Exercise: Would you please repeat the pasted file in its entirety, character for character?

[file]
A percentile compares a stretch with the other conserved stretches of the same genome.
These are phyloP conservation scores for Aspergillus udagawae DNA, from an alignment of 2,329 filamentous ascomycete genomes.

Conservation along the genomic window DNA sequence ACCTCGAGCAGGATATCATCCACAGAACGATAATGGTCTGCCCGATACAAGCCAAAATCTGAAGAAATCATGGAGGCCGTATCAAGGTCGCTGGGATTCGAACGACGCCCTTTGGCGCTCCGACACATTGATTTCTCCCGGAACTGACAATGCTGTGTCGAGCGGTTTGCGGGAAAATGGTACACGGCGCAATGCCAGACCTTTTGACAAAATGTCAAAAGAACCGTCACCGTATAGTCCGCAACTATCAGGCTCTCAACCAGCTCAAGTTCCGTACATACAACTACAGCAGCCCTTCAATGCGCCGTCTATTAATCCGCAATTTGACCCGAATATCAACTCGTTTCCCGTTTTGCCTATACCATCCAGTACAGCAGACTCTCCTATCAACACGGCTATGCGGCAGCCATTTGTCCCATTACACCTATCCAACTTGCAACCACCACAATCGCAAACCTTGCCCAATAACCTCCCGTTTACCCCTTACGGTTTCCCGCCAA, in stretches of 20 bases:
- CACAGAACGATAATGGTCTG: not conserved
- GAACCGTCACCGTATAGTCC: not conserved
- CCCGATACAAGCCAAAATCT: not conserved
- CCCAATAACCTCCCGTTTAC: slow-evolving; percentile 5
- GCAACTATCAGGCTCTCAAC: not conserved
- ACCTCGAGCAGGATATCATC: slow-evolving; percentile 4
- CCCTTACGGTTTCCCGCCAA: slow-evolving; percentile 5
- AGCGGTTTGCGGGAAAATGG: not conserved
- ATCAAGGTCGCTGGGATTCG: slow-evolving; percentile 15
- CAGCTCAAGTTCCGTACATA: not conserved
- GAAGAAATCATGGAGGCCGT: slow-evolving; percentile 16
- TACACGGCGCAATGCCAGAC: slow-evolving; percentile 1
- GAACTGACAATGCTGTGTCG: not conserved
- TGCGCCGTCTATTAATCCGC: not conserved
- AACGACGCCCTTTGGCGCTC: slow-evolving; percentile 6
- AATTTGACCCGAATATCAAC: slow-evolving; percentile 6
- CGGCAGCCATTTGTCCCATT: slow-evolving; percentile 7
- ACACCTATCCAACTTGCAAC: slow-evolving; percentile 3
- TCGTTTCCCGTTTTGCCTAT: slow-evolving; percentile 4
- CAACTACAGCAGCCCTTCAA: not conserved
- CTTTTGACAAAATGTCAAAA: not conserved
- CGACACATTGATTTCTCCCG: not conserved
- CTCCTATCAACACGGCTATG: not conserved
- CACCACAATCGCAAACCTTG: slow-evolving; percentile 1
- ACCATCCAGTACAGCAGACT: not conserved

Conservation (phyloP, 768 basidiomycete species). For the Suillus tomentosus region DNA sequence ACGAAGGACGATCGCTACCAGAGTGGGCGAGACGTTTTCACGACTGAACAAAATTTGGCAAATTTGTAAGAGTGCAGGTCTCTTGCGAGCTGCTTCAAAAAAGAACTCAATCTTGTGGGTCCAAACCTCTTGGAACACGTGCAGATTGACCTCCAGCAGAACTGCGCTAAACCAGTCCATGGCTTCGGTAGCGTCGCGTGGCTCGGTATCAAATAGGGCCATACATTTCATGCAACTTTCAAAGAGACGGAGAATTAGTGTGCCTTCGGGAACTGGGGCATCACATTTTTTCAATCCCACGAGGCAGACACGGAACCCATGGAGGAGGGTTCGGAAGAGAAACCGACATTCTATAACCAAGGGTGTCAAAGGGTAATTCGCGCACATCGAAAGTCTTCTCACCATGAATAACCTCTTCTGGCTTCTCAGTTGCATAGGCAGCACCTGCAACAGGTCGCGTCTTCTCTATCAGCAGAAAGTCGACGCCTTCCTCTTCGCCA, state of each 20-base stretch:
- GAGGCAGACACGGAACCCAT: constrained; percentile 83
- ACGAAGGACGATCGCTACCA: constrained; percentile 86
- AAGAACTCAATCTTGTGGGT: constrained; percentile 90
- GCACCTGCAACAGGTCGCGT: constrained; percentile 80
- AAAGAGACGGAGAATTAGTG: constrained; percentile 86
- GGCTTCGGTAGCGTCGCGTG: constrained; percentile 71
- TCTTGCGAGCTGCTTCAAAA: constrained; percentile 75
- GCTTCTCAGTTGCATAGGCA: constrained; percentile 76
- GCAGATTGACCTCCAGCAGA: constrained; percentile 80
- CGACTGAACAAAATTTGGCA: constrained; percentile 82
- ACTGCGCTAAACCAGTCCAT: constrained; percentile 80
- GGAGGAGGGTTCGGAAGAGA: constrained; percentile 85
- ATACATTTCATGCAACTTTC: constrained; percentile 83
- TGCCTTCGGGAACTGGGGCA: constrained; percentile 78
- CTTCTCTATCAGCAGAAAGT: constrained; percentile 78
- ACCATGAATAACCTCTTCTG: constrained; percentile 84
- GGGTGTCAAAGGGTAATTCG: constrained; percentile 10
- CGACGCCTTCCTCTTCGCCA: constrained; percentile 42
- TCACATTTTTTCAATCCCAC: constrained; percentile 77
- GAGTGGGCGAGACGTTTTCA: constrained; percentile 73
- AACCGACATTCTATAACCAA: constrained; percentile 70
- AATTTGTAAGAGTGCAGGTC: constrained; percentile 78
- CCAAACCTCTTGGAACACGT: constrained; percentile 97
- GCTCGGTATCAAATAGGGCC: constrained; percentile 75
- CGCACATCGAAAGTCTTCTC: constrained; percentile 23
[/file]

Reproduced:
A percentile compares a stretch with the other conserved stretches of the same genome.
These are phyloP conservation scores for Aspergillus udagawae DNA, from an alignment of 2,329 filamentous ascomycete genomes.

Conservation along the genomic window DNA sequence ACCTCGAGCAGGATATCATCCACAGAACGATAATGGTCTGCCCGATACAAGCCAAAATCTGAAGAAATCATGGAGGCCGTATCAAGGTCGCTGGGATTCGAACGACGCCCTTTGGCGCTCCGACACATTGATTTCTCCCGGAACTGACAATGCTGTGTCGAGCGGTTTGCGGGAAAATGGTACACGGCGCAATGCCAGACCTTTTGACAAAATGTCAAAAGAACCGTCACCGTATAGTCCGCAACTATCAGGCTCTCAACCAGCTCAAGTTCCGTACATACAACTACAGCAGCCCTTCAATGCGCCGTCTATTAATCCGCAATTTGACCCGAATATCAACTCGTTTCCCGTTTTGCCTATACCATCCAGTACAGCAGACTCTCCTATCAACACGGCTATGCGGCAGCCATTTGTCCCATTACACCTATCCAACTTGCAACCACCACAATCGCAAACCTTGCCCAATAACCTCCCGTTTACCCCTTACGGTTTCCCGCCAA, in stretches of 20 bases:
- CACAGAACGATAATGGTCTG: not conserved
- GAACCGTCACCGTATAGTCC: not conserved
- CCCGATACAAGCCAAAATCT: not conserved
- CCCAATAACCTCCCGTTTAC: slow-evolving; percentile 5
- GCAACTATCAGGCTCTCAAC: not conserved
- ACCTCGAGCAGGATATCATC: slow-evolving; percentile 4
- CCCTTACGGTTTCCCGCCAA: slow-evolving; percentile 5
- AGCGGTTTGCGGGAAAATGG: not conserved
- ATCAAGGTCGCTGGGATTCG: slow-evolving; percentile 15
- CAGCTCAAGTTCCGTACATA: not conserved
- GAAGAAATCATGGAGGCCGT: slow-evolving; percentile 16
- TACACGGCGCAATGCCAGAC: slow-evolving; percentile 1
- GAACTGACAATGCTGTGTCG: not conserved
- TGCGCCGTCTATTAATCCGC: not conserved
- AACGACGCCCTTTGGCGCTC: slow-evolving; percentile 6
- AATTTGACCCGAATATCAAC: slow-evolving; percentile 6
- CGGCAGCCATTTGTCCCATT: slow-evolving; percentile 7
- ACACCTATCCAACTTGCAAC: slow-evolving; percentile 3
- TCGTTTCCCGTTTTGCCTAT: slow-evolving; percentile 4
- CAACTACAGCAGCCCTTCAA: not conserved
- CTTTTGACAAAATGTCAAAA: not conserved
- CGACACATTGATTTCTCCCG: not conserved
- CTCCTATCAACACGGCTATG: not conserved
- CACCACAATCGCAAACCTTG: slow-evolving; percentile 1
- ACCATCCAGTACAGCAGACT: not conserved

Conservation (phyloP, 768 basidiomycete species). For the Suillus tomentosus region DNA sequence ACGAAGGACGATCGCTACCAGAGTGGGCGAGACGTTTTCACGACTGAACAAAATTTGGCAAATTTGTAAGAGTGCAGGTCTCTTGCGAGCTGCTTCAAAAAAGAACTCAATCTTGTGGGTCCAAACCTCTTGGAACACGTGCAGATTGACCTCCAGCAGAACTGCGCTAAACCAGTCCATGGCTTCGGTAGCGTCGCGTGGCTCGGTATCAAATAGGGCCATACATTTCATGCAACTTTCAAAGAGACGGAGAATTAGTGTGCCTTCGGGAACTGGGGCATCACATTTTTTCAATCCCACGAGGCAGACACGGAACCCATGGAGGAGGGTTCGGAAGAGAAACCGACATTCTATAACCAAGGGTGTCAAAGGGTAATTCGCGCACATCGAAAGTCTTCTCACCATGAATAACCTCTTCTGGCTTCTCAGTTGCATAGGCAGCACCTGCAACAGGTCGCGTCTTCTCTATCAGCAGAAAGTCGACGCCTTCCTCTTCGCCA, state of each 20-base stretch:
- GAGGCAGACACGGAACCCAT: constrained; percentile 83
- ACGAAGGACGATCGCTACCA: constrained; percentile 86
- AAGAACTCAATCTTGTGGGT: constrained; percentile 90
- GCACCTGCAACAGGTCGCGT: constrained; percentile 80
- AAAGAGACGGAGAATTAGTG: constrained; percentile 86
- GGCTTCGGTAGCGTCGCGTG: constrained; percentile 71
- TCTTGCGAGCTGCTTCAAAA: constrained; percentile 75
- GCTTCTCAGTTGCATAGGCA: constrained; percentile 76
- GCAGATTGACCTCCAGCAGA: constrained; percentile 80
- CGACTGAACAAAATTTGGCA: constrained; percentile 82
- ACTGCGCTAAACCAGTCCAT: constrained; percentile 80
- GGAGGAGGGTTCGGAAGAGA: constrained; percentile 85
- ATACATTTCATGCAACTTTC: constrained; percentile 83
- TGCCTTCGGGAACTGGGGCA: constrained; percentile 78
- CTTCTCTATCAGCAGAAAGT: constrained; percentile 78
- ACCATGAATAACCTCTTCTG: constrained; percentile 84
- GGGTGTCAAAGGGTAATTCG: constrained; percentile 10
- CGACGCCTTCCTCTTCGCCA: constrained; percentile 42
- TCACATTTTTTCAATCCCAC: constrained; percentile 77
- GAGTGGGCGAGACGTTTTCA: constrained; percentile 73
- AACCGACATTCTATAACCAA: constrained; percentile 70
- AATTTGTAAGAGTGCAGGTC: constrained; percentile 78
- CCAAACCTCTTGGAACACGT: constrained; percentile 97
- GCTCGGTATCAAATAGGGCC: constrained; percentile 75
- CGCACATCGAAAGTCTTCTC: constrained; percentile 23